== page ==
Recently we had A.N.Z.A.C. Day. Australians and New Zealanders put aside the rugby, the netball and other rivalries for 24 hours to remember the baptism of fire we experienced at Gallipoli. At national level we treated each other as if we were family. All was cozy and the rest of the world were shown Aussie and Kiwi mateship at its finest. But when it was all over, things continued their slow but gentle downhill glide.
It is unfortunate to say, but Australia is slowly but steadily drifting further into the orbit of the United States. Less and less do Australian politicians seem able or willing to create policy that addresses the needs of Australia without running it past an American Congress member, Senator or even the President of the United States himself.
In terms of security, Australia is considered a close and loyal ally of the United States. It has been permitted to purchase F-35 Joint Strike Fighter aircraft and exercises readily with American forces. It hosts and plans to host more American forces on its soils as tensions rise around the Southeast Asian and Pacific regions. No thought though seems to be given to securing the South Pacific nations whose minerals make them a tempting area of exploitation for China, whose weak justice systems mean that militants could potentially slip through unnoticed.
This poses a problem for New Zealand as it is something of an open back door, but one that New Zealand cannot fully close without Australia’s help and the cooperation of the South Pacific island nations.
In the respect of foreign policy, it seems that Australia has all but given up on the South Pacific. It refuses point blank to acknowledge that climate change is a very real and pressing concern for many of its small island neighbours, be they Vanuatu or Tonga. The lowest lying islands in these little countries are barely above sea level at their highest points of altitude and even a mild tropical depression or king tide can cause significant problems. It is quite reasonable to expect that Kiribati will be submerged in the next 25 years, and that other atoll nations will follow in the next 50-100 years.
This is where New Zealand’s input becomes essential. There are a host of sovereignty, environmental and socio-economic issues that will come into play the further the well being of these nations degrades because of the encroaching seas. We cannot stop its advance, but we can push the case of these peoples who will soon be stateless in places like the United Nations and when dealing with Australia.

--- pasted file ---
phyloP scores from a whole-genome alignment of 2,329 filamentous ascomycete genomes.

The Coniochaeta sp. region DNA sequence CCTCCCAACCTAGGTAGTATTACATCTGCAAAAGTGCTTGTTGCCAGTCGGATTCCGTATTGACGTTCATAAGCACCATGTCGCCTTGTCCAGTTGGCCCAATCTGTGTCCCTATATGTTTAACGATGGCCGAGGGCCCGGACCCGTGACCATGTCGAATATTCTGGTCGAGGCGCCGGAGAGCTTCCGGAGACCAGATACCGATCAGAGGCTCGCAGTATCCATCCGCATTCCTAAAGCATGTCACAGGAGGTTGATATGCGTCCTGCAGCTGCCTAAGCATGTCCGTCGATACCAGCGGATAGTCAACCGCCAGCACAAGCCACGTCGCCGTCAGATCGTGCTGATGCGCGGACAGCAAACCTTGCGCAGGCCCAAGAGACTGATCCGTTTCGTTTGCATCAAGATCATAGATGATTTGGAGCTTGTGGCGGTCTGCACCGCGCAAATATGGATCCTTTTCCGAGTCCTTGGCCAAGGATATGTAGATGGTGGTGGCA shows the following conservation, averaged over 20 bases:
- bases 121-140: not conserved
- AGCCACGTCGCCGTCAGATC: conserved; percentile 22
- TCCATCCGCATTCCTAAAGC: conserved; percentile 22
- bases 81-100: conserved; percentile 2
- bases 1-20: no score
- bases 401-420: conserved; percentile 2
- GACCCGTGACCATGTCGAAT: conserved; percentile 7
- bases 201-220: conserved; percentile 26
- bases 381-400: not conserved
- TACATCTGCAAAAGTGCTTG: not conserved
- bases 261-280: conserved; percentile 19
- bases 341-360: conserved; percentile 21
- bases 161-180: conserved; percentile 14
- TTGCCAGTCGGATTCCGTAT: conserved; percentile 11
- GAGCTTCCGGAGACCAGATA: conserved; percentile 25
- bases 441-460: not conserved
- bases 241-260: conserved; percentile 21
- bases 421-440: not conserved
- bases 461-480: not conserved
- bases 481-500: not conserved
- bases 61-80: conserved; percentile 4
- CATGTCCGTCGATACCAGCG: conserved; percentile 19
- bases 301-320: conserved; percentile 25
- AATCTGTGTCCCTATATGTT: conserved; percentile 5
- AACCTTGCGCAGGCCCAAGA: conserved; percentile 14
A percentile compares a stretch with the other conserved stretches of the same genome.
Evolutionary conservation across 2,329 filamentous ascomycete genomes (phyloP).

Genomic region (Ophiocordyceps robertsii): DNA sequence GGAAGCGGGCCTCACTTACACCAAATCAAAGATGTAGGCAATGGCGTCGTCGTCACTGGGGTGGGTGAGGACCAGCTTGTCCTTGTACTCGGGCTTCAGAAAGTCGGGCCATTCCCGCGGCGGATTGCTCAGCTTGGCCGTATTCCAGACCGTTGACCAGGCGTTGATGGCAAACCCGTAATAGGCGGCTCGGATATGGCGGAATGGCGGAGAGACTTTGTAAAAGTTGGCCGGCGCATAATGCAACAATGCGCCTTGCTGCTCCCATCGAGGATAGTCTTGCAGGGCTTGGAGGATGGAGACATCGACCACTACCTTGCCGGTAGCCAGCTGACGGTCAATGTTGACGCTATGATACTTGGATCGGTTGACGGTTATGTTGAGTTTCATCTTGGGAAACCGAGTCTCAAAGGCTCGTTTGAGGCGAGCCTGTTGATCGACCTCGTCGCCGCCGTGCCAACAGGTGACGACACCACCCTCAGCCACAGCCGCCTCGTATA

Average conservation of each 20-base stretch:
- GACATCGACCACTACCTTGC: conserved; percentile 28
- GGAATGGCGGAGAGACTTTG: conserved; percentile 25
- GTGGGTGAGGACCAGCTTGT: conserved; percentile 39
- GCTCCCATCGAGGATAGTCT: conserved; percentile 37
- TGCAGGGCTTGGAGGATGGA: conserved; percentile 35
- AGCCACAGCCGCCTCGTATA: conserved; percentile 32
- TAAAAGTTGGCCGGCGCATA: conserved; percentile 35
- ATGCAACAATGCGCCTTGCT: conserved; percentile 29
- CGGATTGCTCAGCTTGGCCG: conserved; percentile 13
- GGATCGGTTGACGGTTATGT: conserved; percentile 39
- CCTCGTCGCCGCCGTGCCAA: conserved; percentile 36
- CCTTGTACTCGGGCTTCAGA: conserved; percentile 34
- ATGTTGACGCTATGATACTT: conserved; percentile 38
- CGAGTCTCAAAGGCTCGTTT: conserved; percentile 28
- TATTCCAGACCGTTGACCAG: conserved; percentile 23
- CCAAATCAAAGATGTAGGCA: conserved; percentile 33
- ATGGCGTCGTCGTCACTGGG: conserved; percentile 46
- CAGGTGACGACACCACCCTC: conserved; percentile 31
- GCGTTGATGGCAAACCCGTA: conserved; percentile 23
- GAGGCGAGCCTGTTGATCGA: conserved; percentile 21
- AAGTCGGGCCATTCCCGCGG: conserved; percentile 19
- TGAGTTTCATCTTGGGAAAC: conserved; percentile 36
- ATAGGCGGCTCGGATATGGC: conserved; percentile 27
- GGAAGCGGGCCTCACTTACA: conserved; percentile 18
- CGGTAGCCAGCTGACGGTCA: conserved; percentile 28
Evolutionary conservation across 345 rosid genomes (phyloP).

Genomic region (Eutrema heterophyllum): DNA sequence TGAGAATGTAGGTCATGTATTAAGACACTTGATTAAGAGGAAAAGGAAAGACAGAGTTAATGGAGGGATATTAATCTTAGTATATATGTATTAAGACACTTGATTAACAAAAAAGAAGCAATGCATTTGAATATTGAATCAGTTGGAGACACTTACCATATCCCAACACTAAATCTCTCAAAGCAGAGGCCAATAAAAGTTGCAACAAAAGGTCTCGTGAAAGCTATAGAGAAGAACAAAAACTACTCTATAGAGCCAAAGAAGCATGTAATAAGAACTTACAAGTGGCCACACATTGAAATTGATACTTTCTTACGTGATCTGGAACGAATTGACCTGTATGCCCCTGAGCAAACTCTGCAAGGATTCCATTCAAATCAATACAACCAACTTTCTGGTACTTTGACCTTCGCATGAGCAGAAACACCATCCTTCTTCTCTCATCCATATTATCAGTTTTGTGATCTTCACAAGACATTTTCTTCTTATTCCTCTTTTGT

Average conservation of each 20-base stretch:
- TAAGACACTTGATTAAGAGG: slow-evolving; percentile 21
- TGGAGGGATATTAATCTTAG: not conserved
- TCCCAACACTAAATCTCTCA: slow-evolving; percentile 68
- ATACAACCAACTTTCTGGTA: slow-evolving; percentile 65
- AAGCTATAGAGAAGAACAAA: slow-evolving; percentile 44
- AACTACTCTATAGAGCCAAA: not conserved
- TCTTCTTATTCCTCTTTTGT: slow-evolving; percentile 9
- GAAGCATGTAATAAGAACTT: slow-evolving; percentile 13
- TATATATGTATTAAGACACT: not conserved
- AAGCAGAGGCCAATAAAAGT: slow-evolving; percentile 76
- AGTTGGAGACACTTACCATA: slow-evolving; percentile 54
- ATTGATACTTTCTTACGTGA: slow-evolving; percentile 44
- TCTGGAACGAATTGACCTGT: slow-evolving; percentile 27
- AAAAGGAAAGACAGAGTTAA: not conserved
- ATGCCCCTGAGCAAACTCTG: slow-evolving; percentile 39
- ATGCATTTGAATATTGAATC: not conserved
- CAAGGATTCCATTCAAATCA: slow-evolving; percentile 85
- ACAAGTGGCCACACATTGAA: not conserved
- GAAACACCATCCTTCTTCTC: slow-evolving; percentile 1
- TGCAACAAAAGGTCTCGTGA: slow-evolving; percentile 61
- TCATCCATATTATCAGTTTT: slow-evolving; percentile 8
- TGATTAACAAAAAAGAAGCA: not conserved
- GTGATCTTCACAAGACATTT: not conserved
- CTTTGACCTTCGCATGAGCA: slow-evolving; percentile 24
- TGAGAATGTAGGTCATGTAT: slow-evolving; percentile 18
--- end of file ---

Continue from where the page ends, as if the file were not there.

The lack of regard for the South Pacific also seems to be extending in terms of their security, and law and order. In 2003 Australia and New Zealand undertook a joint police/military operation to disarm gangs and other criminal factions and reinforce the Solomon Island police. The operation was largely deemed a success, and showed that the two countries can work together on regional security issues.
Australia’s disregard also extends to New Zealand and New Zealanders itself it would seem. Despite the coziness of being the first A and the N.Z. in A.N.Z.A.C., it would seem that Australia is happy for New Zealanders to be at significant disadvantage living in Australia to other nationalities. It is true that we enjoy certain advantages that all of the others do not have in that we can just fly over, clear customs, find a job and start working. But they all have something that New Zealanders in Australia do not: a clear path to Australian citizenship.
Prime Minister Bill English is apparently less than impressed by the recent Australian policy announcement that visa rules are going to be tightened and that New Zealanders will not be exempt. Mr English has asked new Minister of Foreign Affairs Gerry Brownlee to convey the concerns, to Australian Minister of Foreign Affairs Julie Bishop. Whether this is election year manoeuvring or a genuine concern, I am not yet sure, but any punitive actions such as announcing similar actions with regards to the many Australians here would be a risky move.
With Australia’s Liberal Government slowly being warped by the far right, non-Australians are finding out first hand how (un)welcome many of them really are. Whilst New Zealanders seem to be okay at this point, the recent announcement about subsidies for New Zealanders studying in Australia being withdrawn show Australia does not value its nearest and – one time – dearest neighbour so much anymore.